Home delivery: One size doesn’t fit all

One of Descartes’ most important insights Recent study of consumer sentiment towards sustainable home delivery practices was that consumers have different delivery expectations in relation to sustainability. Half of those surveyed said they were fairly/very interested in sustainable delivery options. Additionally, the good news about consumer-preferred delivery options is that they are all lower-cost alternatives. So the challenge and opportunity for retailers is to recognize that consumers want sustainable delivery options and that providing choice leads to happier customers and a better bottom line, while benefiting the environment. as Chris Jones, EVP, Descartesoutlines.

Essentially, the study underscores that many consumers have sustainable delivery personalities. In fact, there are a number of Delivery Personas that retailers can use to increase loyalty as well as top and bottom line performance. What are delivery personas? The concept of buying personas is widely understood in the retail community as a way to maximize sales by providing different types of shopping experiences for consumers. The same applies to home delivery. Consumers have different home delivery expectations and are happier when they can choose the delivery option that most closely matches those expectations.

We have previously identified ourselves by working with leading retailers four delivery people relating to the speed and precision of home delivery:

  • costs, costs, costs: Some consumers are extremely cost-sensitive and will choose the slowest delivery service if it saves them money. They are willing to wait days for the product and care less if the delivery arrives later in the day.
  • package mentality: Typical parcel deliveries are fast but not necessarily timely at the point of purchase. Most goods such as clothing and other smaller items are delivered this way. These customers are happy with the fast delivery cycle and don’t care if the package is at their doorstep at some point during the day.
  • Convenience matters: Many large format items fall into this category. These consumers don’t care about speed; You value a narrow time window. For example, a kitchen renovation (e.g. refrigerator) is purchased in advance, but delivery is made just before the installation date. If delivered too early, the item would take up space in the customer’s home for weeks and be damaged until the appropriate time in the project for its installation.
  • Time is their currency: There is a class of consumers who are cash rich and time poor. They want their delivery as soon as possible and are not going to sit around all day waiting for it. These can be, for example, high-quality spontaneous purchases or replacement items. These customers are the most likely to pay for the privilege, and it doesn’t take too many of them to offset a significant portion of the total delivery cost.

Now there is a fifth Delivery Persona: sustainability.

The study clearly found that consumers want eco-friendly delivery options and are very flexible in terms of delivery options when tied to sustainability efforts. For example:

  • More than half (54%) said they would accept longer lead times for green supplies.
  • Half said they were fairly/very interested in grouping orders for delivery on a specific day of the week (50%) or when the retailer had deliveries in the area (47%).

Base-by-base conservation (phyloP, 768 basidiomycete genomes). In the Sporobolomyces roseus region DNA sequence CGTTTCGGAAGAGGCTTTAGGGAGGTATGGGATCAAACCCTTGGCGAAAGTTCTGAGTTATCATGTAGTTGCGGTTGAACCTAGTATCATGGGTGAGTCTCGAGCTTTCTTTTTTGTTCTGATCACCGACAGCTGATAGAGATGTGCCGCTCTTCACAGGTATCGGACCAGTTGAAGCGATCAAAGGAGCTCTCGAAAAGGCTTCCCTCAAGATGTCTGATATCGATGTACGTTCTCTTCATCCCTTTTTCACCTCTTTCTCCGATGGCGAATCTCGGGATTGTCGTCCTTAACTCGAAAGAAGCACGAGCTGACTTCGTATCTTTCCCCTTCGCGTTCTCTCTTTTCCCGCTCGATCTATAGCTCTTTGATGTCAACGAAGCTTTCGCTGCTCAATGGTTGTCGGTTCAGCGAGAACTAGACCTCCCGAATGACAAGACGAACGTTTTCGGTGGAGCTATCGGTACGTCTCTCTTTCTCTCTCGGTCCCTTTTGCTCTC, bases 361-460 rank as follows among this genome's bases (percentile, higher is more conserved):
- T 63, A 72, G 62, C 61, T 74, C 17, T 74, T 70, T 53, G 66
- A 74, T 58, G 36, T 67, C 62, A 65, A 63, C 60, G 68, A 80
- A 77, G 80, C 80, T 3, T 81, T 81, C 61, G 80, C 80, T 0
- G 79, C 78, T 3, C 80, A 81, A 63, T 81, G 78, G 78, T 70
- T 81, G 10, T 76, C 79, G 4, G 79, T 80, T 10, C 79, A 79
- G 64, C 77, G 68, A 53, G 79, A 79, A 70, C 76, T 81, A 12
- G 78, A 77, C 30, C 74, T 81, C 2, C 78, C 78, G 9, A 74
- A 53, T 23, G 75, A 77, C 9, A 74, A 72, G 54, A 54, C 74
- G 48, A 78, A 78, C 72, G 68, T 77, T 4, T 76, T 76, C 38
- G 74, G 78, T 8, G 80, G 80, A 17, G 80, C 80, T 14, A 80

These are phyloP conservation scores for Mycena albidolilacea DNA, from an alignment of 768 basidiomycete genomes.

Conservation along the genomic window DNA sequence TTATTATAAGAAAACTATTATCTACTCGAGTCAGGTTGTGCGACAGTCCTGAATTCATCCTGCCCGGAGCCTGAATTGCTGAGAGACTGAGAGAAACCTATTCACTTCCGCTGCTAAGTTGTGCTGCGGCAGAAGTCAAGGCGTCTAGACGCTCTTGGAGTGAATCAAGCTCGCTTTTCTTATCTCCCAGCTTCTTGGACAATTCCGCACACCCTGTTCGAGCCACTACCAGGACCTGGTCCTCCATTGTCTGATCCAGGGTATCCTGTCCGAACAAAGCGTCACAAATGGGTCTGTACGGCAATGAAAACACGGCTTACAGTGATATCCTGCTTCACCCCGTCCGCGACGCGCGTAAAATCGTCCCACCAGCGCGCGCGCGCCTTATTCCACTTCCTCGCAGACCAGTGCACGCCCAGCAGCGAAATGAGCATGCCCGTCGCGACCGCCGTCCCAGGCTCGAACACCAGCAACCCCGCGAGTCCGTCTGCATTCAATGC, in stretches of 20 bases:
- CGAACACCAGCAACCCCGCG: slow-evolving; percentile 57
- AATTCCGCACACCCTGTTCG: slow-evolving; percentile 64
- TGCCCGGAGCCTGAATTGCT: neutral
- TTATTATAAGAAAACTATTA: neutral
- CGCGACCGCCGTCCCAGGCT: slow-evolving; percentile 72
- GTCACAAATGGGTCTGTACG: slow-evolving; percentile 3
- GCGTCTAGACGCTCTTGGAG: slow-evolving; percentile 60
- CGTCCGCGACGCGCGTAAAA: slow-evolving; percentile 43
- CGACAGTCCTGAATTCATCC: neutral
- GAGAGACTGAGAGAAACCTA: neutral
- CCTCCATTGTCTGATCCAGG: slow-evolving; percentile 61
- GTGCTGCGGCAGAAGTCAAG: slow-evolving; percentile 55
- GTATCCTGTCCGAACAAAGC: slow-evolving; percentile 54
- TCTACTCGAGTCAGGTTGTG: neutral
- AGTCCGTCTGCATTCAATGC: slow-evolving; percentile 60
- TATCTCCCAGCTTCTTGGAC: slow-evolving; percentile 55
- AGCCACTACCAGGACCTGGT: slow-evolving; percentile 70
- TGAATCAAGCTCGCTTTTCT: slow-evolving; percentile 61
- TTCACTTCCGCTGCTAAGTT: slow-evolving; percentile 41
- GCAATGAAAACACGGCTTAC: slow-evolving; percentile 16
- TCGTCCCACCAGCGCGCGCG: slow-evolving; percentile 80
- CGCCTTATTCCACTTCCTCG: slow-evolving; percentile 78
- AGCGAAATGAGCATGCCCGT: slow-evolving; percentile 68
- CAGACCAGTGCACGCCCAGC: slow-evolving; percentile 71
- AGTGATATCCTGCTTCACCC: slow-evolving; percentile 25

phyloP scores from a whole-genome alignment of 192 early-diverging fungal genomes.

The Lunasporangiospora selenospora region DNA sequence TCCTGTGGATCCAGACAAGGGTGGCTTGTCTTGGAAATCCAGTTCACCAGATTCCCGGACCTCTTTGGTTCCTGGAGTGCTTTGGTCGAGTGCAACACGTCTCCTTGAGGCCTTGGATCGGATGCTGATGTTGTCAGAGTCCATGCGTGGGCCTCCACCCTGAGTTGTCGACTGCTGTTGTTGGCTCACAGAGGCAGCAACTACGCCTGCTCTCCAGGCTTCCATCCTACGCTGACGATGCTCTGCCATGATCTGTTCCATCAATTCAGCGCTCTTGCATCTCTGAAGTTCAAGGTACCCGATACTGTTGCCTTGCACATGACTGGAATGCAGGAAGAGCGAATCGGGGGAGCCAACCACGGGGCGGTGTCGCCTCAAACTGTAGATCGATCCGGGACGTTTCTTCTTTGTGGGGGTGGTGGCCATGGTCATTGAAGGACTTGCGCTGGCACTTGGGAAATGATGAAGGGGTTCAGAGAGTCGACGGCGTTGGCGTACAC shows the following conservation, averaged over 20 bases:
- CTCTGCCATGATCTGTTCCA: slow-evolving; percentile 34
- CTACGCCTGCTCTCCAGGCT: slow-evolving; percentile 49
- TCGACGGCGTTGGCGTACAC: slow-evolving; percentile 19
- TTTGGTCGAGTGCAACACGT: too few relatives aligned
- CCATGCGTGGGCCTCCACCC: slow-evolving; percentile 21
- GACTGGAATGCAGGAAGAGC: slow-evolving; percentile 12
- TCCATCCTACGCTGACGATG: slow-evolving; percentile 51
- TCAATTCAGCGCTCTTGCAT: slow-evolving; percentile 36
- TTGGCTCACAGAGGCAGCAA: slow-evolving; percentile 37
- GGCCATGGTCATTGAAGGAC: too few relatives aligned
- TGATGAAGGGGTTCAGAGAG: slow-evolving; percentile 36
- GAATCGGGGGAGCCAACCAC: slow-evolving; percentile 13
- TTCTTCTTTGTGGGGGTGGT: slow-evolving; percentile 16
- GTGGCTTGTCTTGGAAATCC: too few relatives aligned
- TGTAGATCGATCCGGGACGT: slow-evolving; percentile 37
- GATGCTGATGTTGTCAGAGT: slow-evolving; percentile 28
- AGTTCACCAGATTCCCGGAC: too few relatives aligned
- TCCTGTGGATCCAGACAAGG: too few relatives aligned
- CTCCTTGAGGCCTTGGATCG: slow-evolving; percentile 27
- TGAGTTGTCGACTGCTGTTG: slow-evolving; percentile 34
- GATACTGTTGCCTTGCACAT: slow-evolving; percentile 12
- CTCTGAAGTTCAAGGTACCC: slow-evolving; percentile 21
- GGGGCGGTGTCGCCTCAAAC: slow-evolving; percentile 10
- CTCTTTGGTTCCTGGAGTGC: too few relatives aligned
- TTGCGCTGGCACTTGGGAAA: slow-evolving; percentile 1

• Almost half (48%) want the retailer to recommend the most environmentally friendly delivery option

All of these options offer retailers the opportunity to lower their delivery costs by reducing the number of deliveries to be made, increasing delivery density, better planning deliveries with longer lead times to improve efficiencies, and guiding customers towards greener – and more cost-effective – deliveries . delivery options. In addition, the sustainability persona can be combined with other personas. For example, identifying the most sustainable options for “package mentality” or “time is your currency” deliveries.

Sustainable delivery was so important to some that 20% of respondents said they would pay more for green delivery. For Gen Z and Millennials, the number rose to 27%. This may not sound like a significant percentage, but Descartes has worked with retailers who have generated millions of pounds in additional revenue by charging premium services at this appended rate.

Not only do consumers want environmentally friendly delivery options, 42% of respondents also want retailers to provide details on the potential environmental impact of their delivery options. The sustainability message here goes beyond retailers to the entire logistics industry (i.e. parcel couriers, LTL carriers, dedicated last mile service providers, etc.) as they need to be able to provide the carbon footprint of their delivery services and – in a row of cases – do this dynamically for retailers.

Conclusion

Sustainability has now become an important Delivery Persona option. The key change for retailers to leverage Delivery Personas is to abandon monolithic, one-size-fits-all approaches to home delivery, offer consumers delivery options at reasonable prices, and give consumers the ability to to choose the delivery option that best suits their needs. Consumers will happily choose an option that could result in lower costs or higher revenue for the retailer.

Just as retailers guide consumers throughout the buying experience, the same can happen when consumers choose a delivery option. The study showed that nearly half of respondents wanted retailers to identify the most sustainable delivery options. How often do consumers want retailers to offer service options that actually lower the retailer’s costs? It is precisely for this reason that Descartes called the study “Retailers: Sustainability is not a challenge, it is an opportunity“.

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